Author's School

School of Medicine


Author's Department/Program

Movement Science


English (en)

Date of Award

Spring 5-15-2023

Degree Type


Degree Name

Doctor of Philosophy (PhD)

Chair and Committee

Bettina Mittendorfer

Committee Members

Gretchen A Meyer, Catherine E Lang, Dominic N Reeds, Yikyung Park


In people with obesity, insulin resistance of glucose and fatty acid metabolism is common and it is thought that insulin resistance of fatty acid metabolism is involved in causing insulin resistance of glucose metabolism and subsequently hyperglycemia through a mechanism referred to as “lipotoxicity”. However, in many individuals with obesity and insulin resistance fasting plasma glucose and free fatty acid (FFA) concentrations are not elevated. It is widely believed that pancreatic beta-cells detect the need to increase insulin secretion in order to compensate for the impaired insulin action caused by insulin resistance in these people, whereas beta-cell dysfunction results in an imbalance between insulin secretion and insulin action and consequently a rise in plasma glucose and fatty acid concentrations. However, there is much debate about the independent effects of obesity and insulin resistance on beta-cell function because of equivocal results from different studies. Some of the differences in results could be due to differences in the methods used to evaluate beta-cell function, in particular the reliance on certain indices of beta-cell function. Understanding the interrelationships among obesity, insulin resistance and beta-cell function is essential to dissect the pathogenesis and development of obesity-related diseases.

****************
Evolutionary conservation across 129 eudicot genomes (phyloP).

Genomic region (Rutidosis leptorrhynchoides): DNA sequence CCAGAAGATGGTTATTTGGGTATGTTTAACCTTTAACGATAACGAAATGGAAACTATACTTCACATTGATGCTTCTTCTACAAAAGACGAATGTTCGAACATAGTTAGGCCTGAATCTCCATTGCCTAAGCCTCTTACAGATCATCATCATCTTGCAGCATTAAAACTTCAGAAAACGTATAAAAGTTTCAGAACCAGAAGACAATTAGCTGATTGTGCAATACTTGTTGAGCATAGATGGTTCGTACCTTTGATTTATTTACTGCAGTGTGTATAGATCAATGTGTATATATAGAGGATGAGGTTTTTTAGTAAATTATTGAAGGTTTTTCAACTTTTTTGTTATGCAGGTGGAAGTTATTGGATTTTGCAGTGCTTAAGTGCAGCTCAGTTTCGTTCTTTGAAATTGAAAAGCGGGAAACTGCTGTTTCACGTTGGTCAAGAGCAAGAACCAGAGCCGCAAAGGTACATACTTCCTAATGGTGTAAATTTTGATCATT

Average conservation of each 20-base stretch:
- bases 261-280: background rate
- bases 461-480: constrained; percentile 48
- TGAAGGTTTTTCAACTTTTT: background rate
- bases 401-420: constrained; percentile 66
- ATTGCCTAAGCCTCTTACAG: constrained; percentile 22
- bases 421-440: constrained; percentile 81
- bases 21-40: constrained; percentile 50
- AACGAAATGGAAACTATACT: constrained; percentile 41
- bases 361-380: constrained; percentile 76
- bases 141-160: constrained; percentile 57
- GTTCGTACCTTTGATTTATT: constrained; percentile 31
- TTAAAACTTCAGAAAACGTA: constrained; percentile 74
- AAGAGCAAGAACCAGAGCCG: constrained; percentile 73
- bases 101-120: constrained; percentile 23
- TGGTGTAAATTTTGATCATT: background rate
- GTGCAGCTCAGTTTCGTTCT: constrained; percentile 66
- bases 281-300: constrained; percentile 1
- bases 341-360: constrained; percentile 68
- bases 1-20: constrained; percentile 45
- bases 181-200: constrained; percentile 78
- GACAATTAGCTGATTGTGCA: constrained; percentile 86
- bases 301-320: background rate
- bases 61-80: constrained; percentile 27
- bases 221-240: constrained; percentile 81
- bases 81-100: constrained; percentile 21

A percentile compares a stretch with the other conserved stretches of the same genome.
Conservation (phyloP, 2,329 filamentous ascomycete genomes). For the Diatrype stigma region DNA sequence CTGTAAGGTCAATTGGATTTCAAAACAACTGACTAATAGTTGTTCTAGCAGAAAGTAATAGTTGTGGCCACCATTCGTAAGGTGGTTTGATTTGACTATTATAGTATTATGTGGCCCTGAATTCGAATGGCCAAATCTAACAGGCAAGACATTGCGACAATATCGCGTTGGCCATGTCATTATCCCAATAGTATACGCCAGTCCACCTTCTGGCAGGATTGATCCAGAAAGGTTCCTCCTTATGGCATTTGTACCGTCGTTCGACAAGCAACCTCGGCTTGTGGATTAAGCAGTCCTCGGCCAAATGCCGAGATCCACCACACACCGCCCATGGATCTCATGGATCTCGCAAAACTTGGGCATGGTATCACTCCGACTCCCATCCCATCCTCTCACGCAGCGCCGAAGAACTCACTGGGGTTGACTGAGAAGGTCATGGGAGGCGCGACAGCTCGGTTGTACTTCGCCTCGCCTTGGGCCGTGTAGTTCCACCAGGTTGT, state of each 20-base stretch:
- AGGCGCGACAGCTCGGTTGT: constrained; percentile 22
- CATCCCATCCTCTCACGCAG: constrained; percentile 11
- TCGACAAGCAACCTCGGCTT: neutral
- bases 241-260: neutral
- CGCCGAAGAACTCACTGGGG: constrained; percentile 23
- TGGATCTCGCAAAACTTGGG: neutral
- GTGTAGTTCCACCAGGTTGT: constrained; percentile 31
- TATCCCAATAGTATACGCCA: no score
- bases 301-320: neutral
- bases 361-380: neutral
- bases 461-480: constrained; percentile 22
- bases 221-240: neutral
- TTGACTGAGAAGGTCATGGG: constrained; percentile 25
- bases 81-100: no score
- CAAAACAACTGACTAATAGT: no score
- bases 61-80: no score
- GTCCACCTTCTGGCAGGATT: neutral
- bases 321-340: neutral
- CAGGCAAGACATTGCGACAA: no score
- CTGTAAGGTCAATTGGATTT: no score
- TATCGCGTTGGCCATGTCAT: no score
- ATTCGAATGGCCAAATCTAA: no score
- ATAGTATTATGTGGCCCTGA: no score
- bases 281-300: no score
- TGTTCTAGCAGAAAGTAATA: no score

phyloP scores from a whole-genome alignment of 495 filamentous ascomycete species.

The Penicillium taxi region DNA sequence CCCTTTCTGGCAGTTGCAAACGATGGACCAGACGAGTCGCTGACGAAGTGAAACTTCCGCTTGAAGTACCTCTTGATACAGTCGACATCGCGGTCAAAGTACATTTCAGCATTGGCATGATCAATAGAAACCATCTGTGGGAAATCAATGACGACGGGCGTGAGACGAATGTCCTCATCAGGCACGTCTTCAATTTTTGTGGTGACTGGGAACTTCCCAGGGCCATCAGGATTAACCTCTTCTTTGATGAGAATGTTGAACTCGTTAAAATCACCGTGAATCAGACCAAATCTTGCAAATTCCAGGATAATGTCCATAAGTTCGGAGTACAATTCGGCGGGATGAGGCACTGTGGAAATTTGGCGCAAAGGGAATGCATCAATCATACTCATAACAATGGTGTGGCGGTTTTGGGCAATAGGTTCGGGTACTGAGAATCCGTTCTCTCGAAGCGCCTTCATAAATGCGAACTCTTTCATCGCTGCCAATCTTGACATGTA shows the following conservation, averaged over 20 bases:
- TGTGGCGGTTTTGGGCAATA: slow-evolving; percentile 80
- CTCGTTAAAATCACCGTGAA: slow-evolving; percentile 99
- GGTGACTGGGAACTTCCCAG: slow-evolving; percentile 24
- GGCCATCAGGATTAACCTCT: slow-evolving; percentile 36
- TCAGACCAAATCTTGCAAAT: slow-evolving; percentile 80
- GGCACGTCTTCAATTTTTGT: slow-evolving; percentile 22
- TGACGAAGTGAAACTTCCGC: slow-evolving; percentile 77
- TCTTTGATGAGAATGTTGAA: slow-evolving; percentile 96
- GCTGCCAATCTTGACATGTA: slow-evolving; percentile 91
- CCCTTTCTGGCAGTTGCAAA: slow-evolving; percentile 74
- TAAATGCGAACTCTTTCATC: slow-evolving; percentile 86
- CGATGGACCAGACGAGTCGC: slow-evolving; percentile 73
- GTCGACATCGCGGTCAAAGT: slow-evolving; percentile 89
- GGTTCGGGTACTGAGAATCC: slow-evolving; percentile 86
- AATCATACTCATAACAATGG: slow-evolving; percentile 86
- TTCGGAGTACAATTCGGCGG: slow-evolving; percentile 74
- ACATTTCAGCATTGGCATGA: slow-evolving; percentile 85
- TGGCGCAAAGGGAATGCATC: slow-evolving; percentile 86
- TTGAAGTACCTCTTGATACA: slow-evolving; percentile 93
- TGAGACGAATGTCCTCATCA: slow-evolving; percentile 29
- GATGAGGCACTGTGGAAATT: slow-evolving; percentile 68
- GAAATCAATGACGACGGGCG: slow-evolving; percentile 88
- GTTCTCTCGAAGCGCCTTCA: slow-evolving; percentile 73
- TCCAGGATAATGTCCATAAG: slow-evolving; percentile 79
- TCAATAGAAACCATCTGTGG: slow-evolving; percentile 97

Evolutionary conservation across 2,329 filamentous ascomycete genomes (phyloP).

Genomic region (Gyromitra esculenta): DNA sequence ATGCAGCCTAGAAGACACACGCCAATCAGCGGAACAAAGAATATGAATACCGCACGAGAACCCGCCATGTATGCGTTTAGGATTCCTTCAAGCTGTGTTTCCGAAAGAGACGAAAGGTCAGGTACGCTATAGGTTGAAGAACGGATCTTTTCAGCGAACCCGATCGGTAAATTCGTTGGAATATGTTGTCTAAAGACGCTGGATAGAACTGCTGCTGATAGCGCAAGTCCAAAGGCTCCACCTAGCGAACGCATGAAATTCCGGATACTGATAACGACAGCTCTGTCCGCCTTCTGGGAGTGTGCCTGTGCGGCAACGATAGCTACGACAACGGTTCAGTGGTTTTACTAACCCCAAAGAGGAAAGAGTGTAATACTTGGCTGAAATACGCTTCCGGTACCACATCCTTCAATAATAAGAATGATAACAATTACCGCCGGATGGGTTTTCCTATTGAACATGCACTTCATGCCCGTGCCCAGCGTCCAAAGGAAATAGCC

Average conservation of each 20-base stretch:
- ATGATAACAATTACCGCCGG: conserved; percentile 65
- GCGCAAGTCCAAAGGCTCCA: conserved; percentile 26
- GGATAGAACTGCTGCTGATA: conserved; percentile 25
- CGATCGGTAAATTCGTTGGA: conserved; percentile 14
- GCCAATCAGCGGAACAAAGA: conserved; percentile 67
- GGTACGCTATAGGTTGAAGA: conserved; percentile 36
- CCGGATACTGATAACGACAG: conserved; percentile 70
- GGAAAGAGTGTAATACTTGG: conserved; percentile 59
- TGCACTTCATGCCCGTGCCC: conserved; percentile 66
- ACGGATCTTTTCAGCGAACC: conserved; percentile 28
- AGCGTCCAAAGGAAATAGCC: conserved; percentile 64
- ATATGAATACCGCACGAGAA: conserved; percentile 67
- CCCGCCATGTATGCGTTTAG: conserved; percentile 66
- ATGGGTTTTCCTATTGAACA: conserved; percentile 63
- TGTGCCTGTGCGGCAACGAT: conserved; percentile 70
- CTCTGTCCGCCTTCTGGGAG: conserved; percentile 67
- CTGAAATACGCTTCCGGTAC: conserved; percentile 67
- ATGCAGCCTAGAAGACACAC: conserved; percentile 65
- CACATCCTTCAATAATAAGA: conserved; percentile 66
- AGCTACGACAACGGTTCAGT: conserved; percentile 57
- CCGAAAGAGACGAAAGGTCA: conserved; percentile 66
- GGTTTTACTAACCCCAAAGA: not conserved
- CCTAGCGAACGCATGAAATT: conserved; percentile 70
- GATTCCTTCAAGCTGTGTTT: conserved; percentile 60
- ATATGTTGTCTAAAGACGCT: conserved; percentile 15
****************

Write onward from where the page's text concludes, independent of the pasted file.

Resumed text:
In Chapter 1 (Introduction), I provide a background of current knowledge and gaps of knowledge that we addressed.

In Chapter 2, I describe the results from a study we conducted to examine the independent effects of obesity and insulin resistance on plasma FFA concentration and kinetics (appearance rate and clearance rate). Our study assessed FFA kinetics during basal (overnight fasted) conditions and during a hyperinsulinemic-euglycemic clamp procedure (HECP) in 14 lean people and 46 people with obesity by using [13C]palmitate tracer infusion. Insulin-stimulated muscle glucose uptake rate was evaluated by dynamic PET-imaging of skeletal muscles after [18F]-labeled fluorodeoxyglucose (FDG) injection. We found that basal plasma FFA concentration and FFA appearance rate in plasma were higher in the obese compared with the lean group and insulin infusion during the HECP decreased FFA concentration and appearance rate several-fold in both the lean and obese groups. There was no significant correlation between plasma FFA concentration and muscle insulin sensitivity or whole-body insulin sensitivity. However, plasma FFA clearance was accelerated in participants with obesity and correlated negatively with muscle insulin sensitivity without a difference between the lean and obese groups. Furthermore, insulin infusion increased FFA clearance and the increase was greater in obese than lean participants. Therefore, we conclude that obesity and insulin resistance independently affect FFA kinetics, determining plasma FFA concentration.